As you go to the portico which they call painted, because of its pictures.... This portico contains, first, the Athenians arrayed against the Lacedaemonians at Oenoe in the Argive territory. What is depicted is not the crisis of the battle nor when the action had advanced as far as the display of deeds of valor, but the beginning of the fight when the combatants were about to close.

As can be seen by the above quote, the painter chose not to portray the usual timing of such paintings, but rather one of his choosing. Thus we can see that while it was considered slightly odd, a slavish adherence to exact artistic standards was not required of the classical Athenian painters.

Minoan Women

Let's take a look at how Minoans treat women. Women and men share equally in the benefits of the society, and in comfort and status. Our social organization began with the matrilineal genos, or clan, and succession passes through the female line (Platon 177) -- as is only logical, since it is women who give birth. Naturally, Crete is our motherland, not our "father" land. Indeed, 1500 years after the passing of our civilization, Cretans will still refer to her as such (Plutarch, as quoted by Muller 80).

However, it would be misleading to describe Crete as a matriarchy -- we are more a partnership of genders; we strive to appreciate everyone's abilities, rather than having one gender oppress the other. You can see this by our lovely and comfortable clothing: women wear long dresses with flounced skirts, tight waists fitted to the figure, puffed sleeves, dainty shoes, complicated coiffures of curled ringlets, and golden jewelry. Men wear graceful and practical clothing that accentuates their forms -- and very nice forms they are. In front of their ears, both men and women wear long ringlets separated from the rest of their hair, long side locks that sometime reach down to the waist. Athletes are quite distinctive: they are tall and lithe, with slender, flat bodies, very broad shoulders, long arms, tiny waists (certainly about 20" or less), and muscular thighs. They tend to wear snug, red-and-green loincloths (Eisler 35; Goodrich 90).

As our clothing shows, we are not ashamed of our bodies -- practicality and freedom of movement is as important as aesthetics. Both genders participate in physical exercise and sports, and why not, if we are enjoying ourselves? You may consider our frequently bare-to-the-waist style of dress odd -- but we often wonder why you cover yourselves up so much. Don't be ashamed of your bodies! Don't you think that an enthusiasm for sports and dancing, a frank appreciation of the other gender, and a creative love of life might contribute to a more generally peaceful and harmonious spirit in your life? (Eisler 35) Wear clothing that you find comfortable!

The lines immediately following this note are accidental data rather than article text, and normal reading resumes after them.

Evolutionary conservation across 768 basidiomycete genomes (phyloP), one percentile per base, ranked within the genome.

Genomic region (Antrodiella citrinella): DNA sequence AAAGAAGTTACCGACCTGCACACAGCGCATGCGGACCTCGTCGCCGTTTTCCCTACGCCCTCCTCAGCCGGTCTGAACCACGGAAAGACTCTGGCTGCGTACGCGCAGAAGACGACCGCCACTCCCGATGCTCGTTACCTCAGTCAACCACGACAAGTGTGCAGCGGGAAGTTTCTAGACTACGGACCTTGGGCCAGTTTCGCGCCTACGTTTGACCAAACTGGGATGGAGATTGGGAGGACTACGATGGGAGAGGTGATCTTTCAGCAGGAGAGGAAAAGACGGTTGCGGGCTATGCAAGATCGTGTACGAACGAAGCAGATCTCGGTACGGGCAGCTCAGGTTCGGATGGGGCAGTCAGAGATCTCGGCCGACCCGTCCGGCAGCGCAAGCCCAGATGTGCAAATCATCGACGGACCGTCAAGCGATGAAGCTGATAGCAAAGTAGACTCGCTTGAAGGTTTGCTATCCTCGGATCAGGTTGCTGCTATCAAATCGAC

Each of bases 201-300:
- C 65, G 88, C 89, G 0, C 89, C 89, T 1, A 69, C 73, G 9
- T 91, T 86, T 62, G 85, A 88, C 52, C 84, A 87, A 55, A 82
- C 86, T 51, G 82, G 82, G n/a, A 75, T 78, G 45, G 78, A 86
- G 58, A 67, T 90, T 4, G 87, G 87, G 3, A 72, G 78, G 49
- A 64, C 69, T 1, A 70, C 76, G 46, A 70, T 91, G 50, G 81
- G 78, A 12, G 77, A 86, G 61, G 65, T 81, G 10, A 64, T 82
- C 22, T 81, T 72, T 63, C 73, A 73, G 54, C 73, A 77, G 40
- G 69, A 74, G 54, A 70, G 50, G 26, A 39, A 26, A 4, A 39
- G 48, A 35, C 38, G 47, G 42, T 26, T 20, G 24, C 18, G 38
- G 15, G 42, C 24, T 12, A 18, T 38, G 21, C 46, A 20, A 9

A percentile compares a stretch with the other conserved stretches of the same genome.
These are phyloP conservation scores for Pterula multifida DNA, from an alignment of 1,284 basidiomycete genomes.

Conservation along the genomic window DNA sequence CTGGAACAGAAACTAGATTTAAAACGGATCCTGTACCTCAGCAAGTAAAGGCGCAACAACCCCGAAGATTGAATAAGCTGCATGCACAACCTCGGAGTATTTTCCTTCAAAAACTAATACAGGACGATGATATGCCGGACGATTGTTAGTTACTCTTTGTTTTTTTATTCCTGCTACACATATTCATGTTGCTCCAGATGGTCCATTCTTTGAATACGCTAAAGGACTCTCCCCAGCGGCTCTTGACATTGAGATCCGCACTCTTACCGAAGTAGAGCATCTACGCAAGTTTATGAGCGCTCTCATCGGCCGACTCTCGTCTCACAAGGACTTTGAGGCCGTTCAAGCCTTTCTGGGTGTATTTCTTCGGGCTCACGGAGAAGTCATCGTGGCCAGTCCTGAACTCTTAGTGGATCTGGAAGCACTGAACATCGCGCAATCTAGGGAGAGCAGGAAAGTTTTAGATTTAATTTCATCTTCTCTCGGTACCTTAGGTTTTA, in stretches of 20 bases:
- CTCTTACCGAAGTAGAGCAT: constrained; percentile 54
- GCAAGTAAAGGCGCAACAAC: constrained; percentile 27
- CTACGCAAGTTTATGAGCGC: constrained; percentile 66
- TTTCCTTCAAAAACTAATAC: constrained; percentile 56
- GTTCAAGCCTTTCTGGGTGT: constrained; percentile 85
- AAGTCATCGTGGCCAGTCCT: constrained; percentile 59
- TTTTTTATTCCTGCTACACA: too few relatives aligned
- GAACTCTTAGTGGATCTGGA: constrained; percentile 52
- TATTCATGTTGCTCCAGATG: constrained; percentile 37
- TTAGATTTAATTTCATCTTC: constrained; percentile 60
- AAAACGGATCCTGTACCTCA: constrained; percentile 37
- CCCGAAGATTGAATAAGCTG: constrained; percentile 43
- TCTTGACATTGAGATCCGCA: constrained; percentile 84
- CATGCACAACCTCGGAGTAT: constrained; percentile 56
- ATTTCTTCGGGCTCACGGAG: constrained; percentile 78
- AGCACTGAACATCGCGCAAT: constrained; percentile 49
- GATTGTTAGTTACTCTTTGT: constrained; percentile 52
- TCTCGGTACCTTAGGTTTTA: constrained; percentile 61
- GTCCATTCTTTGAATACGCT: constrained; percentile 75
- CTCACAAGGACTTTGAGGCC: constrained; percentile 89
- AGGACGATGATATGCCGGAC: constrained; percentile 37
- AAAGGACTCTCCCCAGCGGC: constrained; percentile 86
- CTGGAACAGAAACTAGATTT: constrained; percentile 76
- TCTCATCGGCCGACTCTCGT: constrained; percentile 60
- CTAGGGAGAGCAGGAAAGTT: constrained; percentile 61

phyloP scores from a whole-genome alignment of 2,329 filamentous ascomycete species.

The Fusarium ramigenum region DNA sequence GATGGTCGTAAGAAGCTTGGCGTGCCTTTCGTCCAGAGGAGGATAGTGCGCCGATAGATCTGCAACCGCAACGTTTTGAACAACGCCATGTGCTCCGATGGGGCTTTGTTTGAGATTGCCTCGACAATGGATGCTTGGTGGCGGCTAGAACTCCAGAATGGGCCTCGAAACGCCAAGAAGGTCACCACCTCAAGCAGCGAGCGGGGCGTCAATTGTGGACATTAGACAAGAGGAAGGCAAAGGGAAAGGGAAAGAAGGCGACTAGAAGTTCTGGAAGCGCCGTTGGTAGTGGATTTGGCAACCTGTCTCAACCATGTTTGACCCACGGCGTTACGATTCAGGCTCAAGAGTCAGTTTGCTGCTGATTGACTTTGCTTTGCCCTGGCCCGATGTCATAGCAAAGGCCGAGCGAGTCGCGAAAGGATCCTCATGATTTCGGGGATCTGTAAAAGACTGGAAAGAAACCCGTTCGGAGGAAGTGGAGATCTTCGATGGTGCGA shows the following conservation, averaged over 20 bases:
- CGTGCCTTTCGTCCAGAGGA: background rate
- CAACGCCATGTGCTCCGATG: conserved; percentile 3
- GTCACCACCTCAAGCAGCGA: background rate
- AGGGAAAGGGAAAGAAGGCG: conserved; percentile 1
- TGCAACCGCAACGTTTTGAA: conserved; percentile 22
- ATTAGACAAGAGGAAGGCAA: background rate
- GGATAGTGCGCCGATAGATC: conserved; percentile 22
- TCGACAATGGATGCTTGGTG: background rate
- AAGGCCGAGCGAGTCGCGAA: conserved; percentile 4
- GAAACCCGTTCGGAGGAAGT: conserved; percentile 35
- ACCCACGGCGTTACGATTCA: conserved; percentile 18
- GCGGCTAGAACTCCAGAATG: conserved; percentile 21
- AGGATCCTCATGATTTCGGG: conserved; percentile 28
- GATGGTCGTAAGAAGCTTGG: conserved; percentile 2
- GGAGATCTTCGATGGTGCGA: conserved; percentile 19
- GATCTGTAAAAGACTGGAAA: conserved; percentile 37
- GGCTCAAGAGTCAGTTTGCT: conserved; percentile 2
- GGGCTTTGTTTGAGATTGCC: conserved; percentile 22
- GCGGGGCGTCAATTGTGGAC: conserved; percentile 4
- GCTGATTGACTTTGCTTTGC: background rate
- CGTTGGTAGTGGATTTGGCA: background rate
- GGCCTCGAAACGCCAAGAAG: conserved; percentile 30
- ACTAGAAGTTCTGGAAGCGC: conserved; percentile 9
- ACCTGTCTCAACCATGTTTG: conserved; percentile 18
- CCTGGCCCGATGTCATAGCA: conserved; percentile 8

Athenian Women

In classical Athens, women's lives are restricted, tied closely to the home and family, with little contact with the outside world -- and certainly no participation in Athens' much vaunted democracy. Respectable Athenian women almost never leave their homes, except to be a veiled audience to the male-run religious ceremonies. Marriages are arranged by the girl's father and the prospective bridegroom, who is usually at least a decade or two older. A woman's path to honor is seen solely in her ability to bear children -- preferably sons. For most of their lives women live in the back of the houses with the children, and their husbands live in the front. Frequently there is little to no communication between the spouses (Amos & Lang 146-7).

Indeed, women are classed with children as a category of person that must be cared for, rather than as self-reliant adults. When writing of the raising of children, Aristotle states,

The officials must therefore be careful that there may be no sculpture or painting that represents indecent actions, except in the temples of a certain class of gods to whom the law allows even scurrility; but in regard to these the law permits men still of suitable age to worship the gods both on their own behalf and on behalf of the children and women.

Thus we can see that the Athenians believed women and children belonged in the same class: that of persons who cannot think critically.

There is, however, one class of women that is worth noting: the hetairai. A hetaira is a "trained and paid companion who accompanied upper-class men to the symposiums. (Perseus Encyclopedia: Aspasia)" This group appears to be the only type of women that are treated as anything approaching equals to men; they are also possibly the only women with self respect and self reliance in the entire city. Aside from them, it appears that the intellectual capabilities of Athenian women are quite firmly stifled.

Aspasia, Pericles' hetaira, was the most famous of hetairai, and a woman whose advice he apparently often took. Sadly, this was later used against him. In Pericles' defense, Plutarch takes pains to point out that Pericles was not influenced by Aspasia, but rather that he simply loved her:

However, the affection which Pericles had for Aspasia seems to have been rather of an amatory sort. ... Twice a day, as they say, on going out and on coming in from the market-place, he would salute her with a loving kiss.

Thus it can be seen that women were also considered unfit to give advice.